Can the Underground Crit survive?

As the Underground Crit nears its four-year anniversary in April, the popular Phoenix ride is facing an uncertain future.

With new development and construction vehicles crowding the course, founder Tim Fleming says he’ll shut down the weekly ride if it becomes too dangerous.Tim Fleming Underground Crit construction

“It’s heartbreaking,” Fleming said of the rapid pace of development around the 0.8 mile loop near Seventh Street and Deer Valley Road. “We have gone from no cars for three and a half years to two to five cars coming on the course while we ride,” Fleming said. “It’s still way safer compared to doing group rides in traffic, but if traffic becomes busier out there as new businesses open, it’s not worth taking the risk.”

Property owners already nixed Fleming’s plan for the fourth annual 2015 Not So Underground Crit race, and Fleming is looking for a new location. Options include a go-kart track and another course in north Phoenix.

But Fleming is particularly nostalgic about the Tuesday night ride, which has become a staple for many Valley cyclists. It has attracted up to 140 riders and featured local pros like USA National Pro Road Champion Eric Marcotte and USA National Points Leader Travis McCabe. Both are with Team Smartstop.

An avid road and mountain biker and self-professed cookie addict, Fleming is so dedicated to the “UC” he has only missed six of the weekly rides in the last four years.

The UC is broken into two rides: the B ride for recreational cyclists looking for fitness and fun and the A ride is typically for more advanced racers.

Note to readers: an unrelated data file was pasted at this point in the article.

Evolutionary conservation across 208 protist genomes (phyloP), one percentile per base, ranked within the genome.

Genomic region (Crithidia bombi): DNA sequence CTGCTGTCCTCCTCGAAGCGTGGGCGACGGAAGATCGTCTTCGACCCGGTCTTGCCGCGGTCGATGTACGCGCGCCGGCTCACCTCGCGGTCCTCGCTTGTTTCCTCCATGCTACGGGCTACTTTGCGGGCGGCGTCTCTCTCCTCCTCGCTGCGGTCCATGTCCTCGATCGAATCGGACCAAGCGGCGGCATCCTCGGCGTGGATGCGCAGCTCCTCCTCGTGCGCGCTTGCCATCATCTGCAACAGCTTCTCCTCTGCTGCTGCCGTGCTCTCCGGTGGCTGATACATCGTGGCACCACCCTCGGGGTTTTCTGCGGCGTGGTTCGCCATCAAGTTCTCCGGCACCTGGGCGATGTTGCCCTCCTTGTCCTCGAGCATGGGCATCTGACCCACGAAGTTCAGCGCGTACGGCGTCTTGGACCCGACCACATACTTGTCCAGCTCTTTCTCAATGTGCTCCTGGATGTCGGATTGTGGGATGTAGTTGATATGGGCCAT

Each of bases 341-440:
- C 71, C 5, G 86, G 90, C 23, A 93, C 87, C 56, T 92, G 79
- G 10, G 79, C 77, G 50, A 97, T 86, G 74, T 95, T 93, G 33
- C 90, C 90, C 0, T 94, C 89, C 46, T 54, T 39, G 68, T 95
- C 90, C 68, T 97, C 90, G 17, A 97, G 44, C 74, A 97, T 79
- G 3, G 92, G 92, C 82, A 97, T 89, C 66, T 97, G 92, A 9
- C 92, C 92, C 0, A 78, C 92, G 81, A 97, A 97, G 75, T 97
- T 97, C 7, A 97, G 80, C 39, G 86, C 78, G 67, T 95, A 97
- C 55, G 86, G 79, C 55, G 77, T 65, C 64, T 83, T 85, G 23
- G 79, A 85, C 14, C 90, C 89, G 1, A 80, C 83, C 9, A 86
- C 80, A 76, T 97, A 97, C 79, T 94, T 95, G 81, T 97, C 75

“The ‘B’ riders are the ones who really make this ride a success,” Fleming said. “ ‘A’ riders come and go as they have coaches and schedules. The ride has always survived due to those ‘B’ riders, who have become very fast over the years.”

Fleming started the UC in 2011 when he and few pals began riding the paved loop, then on vacant land. They staged a race at the site and Fleming realized the loop would make a perfect training course. The economic downturn kept the area vacant for years.

The first UC ride attracted 17 cyclists. Fleming began collecting emails of riders as attendance grew and he eventually built up a list of more than 1,000 cyclists. He now uses social media and a website,, to spread the word.

There have been Halloween UC rides with riders in costume and other special events.

For Fleming, the most memorable UC was a memorial ride in honor of rider John Lunney’s son who tragically died in a car accident.

“John has been a UC rider for a long time and we wanted to do something for him and his wife to show we cared,” Fleming recalled. “We rode neutral the entire night and we rode backwards on the course.  Cyclists stick together through thick and thin.”

While Fleming is looking for new course for the annual “Not So Underground Crit,” he has no plan B for the weekly UC ride.

Long-time riders bemoan the possible loss of the UC. They say the UC is not just a ride but a weekly social hour and a good way to deal with work-week stress.

“It’s something I look forward to every week,” said Richard Murray, who started riding the UC with Fleming four years ago. “It’s sad. I’m going to miss it.”
His wife, Cheri Murray, also has been a regular for nearly four years.
“I will definitely miss it,” she said. “It’s just a fun way to spend the night and you get exercise.”
Richard added, “I know Tim will find something.”


Michael Murphy